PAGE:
highly unlikely mere centuries before the emergence of the ancient
civilizations that we still know quite a lot about, and from which
there are many remnants proving their advancement.
man is a tricky beast. Once he gets a process started, he seems able
to take it further than he ever imagined beforehand – and
faster than he would ever have hoped. This is particularly true for
things of the mind. The brain is an organ of great resources at
immediate disposal to each of us.
is possible that language evolved by the help of hand signs, which
must have been present before spoken words. But they were probably
not of any complexity, or we would have remnants of this. In an
initial process, the understanding of words was probably shared by
pointing at the objects they represented, and methods of that kind.
would demand of the objects to be concrete and visible. The same
would be true for actions described. Such a language would not
immediately express the abstract or past tense, both necessary for a
there would have been an eagerness in man also to find a language
for all those things of major significance to him, such as the most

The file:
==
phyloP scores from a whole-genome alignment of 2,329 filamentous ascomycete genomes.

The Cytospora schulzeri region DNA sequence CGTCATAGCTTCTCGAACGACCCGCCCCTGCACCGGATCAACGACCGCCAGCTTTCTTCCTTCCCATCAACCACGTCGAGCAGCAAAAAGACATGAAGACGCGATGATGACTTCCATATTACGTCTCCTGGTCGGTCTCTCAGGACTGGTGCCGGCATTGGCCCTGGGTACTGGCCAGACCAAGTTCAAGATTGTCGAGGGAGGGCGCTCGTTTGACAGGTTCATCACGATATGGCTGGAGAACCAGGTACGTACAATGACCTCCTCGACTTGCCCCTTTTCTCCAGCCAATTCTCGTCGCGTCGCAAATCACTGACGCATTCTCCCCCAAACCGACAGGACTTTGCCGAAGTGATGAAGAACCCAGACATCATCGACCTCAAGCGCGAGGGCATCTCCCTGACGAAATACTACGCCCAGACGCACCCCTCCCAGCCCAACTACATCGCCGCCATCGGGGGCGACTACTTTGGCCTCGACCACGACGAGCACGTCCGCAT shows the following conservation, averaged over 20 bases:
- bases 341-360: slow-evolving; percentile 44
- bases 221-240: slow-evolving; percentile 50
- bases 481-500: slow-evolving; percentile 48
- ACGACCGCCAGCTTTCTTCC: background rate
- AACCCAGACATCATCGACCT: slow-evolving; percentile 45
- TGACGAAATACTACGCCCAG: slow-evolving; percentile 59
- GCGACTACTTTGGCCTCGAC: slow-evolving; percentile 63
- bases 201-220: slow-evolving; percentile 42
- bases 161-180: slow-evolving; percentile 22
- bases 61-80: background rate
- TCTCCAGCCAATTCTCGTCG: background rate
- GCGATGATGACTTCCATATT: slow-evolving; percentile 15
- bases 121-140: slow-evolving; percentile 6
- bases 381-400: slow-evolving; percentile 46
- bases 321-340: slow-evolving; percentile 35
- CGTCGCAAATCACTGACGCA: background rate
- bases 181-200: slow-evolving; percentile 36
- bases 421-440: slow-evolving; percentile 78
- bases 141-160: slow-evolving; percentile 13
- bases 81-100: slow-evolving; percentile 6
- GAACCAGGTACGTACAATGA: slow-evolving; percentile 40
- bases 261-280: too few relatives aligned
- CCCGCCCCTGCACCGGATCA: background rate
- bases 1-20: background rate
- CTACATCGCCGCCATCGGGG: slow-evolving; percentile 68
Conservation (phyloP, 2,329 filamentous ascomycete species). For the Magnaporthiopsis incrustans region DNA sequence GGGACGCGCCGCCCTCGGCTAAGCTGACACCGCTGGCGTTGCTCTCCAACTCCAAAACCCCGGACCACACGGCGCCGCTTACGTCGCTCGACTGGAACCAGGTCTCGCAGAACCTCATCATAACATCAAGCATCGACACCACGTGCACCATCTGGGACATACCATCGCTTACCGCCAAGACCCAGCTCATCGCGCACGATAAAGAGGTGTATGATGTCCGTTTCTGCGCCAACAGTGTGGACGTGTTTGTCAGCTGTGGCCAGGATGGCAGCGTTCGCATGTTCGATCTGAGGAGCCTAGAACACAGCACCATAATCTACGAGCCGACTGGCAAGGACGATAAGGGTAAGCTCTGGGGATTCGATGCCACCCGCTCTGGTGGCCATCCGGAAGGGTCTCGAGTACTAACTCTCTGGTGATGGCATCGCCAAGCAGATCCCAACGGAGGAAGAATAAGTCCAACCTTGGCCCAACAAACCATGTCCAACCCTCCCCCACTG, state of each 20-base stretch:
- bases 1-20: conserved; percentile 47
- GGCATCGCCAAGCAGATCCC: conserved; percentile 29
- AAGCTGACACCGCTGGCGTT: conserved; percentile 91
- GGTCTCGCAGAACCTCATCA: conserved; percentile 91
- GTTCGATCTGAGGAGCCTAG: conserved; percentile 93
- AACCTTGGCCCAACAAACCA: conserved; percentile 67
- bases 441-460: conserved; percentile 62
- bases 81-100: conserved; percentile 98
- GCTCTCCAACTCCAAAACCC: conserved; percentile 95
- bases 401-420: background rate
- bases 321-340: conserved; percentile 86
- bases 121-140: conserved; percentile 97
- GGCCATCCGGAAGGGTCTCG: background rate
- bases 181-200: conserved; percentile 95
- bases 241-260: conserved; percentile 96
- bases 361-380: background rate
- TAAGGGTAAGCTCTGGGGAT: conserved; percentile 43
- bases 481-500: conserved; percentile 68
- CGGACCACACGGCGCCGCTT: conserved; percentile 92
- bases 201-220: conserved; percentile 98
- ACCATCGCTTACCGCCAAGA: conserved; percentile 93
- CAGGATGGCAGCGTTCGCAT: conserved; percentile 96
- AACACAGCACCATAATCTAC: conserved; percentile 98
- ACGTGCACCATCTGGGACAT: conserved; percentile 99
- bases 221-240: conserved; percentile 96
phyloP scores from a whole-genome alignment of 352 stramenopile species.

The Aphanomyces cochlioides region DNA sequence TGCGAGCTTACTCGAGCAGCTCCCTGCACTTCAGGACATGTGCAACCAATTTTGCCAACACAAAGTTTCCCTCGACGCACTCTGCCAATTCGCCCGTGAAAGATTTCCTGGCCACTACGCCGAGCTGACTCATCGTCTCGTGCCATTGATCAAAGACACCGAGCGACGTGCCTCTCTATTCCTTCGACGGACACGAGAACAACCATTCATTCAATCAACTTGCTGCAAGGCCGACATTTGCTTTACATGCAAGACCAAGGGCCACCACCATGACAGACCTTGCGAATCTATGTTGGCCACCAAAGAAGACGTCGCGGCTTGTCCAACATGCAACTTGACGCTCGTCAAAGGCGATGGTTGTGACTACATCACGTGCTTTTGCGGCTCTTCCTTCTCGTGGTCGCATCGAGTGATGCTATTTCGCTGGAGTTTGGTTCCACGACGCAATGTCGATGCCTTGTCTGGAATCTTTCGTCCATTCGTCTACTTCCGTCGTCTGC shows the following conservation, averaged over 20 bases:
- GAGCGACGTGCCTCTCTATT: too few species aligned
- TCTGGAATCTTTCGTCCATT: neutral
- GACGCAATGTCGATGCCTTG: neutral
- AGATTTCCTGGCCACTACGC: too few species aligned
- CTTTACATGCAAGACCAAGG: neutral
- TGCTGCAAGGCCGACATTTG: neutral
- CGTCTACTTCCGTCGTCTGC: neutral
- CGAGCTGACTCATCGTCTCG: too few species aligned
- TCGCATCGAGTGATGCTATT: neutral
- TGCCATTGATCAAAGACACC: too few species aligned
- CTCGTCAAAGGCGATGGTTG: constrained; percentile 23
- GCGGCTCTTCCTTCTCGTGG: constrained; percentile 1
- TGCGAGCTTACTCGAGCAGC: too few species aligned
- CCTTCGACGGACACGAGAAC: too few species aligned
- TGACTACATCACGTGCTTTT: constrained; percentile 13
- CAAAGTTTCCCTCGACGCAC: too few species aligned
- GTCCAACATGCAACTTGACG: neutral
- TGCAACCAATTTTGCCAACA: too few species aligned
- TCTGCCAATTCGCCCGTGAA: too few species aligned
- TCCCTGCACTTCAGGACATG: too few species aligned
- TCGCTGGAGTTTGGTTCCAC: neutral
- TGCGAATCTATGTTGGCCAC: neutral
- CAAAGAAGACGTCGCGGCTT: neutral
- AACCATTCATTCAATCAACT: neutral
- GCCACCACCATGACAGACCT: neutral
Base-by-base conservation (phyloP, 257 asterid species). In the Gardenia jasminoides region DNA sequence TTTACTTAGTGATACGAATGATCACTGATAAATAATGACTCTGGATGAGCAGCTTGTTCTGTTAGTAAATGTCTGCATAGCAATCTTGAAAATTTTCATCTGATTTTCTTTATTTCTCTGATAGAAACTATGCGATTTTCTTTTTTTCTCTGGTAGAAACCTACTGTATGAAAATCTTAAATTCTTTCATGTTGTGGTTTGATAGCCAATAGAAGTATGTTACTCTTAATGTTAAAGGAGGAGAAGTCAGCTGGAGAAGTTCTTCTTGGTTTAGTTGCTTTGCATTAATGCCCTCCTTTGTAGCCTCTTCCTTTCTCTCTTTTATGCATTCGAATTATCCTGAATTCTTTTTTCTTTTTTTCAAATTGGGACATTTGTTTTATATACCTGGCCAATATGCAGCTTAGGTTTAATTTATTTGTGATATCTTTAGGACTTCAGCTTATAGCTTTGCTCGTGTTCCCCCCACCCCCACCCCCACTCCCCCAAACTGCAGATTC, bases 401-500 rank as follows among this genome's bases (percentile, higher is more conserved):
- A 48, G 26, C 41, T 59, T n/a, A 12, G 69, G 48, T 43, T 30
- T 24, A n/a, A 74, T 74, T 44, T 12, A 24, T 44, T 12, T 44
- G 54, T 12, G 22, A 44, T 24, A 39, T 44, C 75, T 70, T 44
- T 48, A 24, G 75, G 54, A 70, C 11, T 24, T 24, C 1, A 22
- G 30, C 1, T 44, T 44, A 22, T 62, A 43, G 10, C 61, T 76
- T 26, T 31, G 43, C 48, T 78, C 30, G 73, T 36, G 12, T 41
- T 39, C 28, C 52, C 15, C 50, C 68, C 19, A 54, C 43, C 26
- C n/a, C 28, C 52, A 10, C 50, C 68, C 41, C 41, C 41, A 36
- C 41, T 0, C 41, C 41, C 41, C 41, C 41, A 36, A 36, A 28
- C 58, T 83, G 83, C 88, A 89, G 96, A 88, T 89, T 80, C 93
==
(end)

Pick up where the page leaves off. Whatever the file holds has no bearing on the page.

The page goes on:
dramatic events in life – birth and death, and how to
accomplish the former and avoid the latter. These lines of thought
lead to just about everything.
evolution of language probably followed these two lines: simplicity
and urgency. Objects or actions that were easy to define were
quickly given words, and so were – out of necessity –
words to deal with urgent matters.
the very first creation stories possible are those told with words
of simplicity and urgency. Birth is likely to be an early word, so
it was surely used in a primeval creation story, where it makes very
much sense. The birth of a human being is easy enough to point out,
and therefore also to establish a word for – but what about
the birth of the whole world? Well, that would be the birth of all,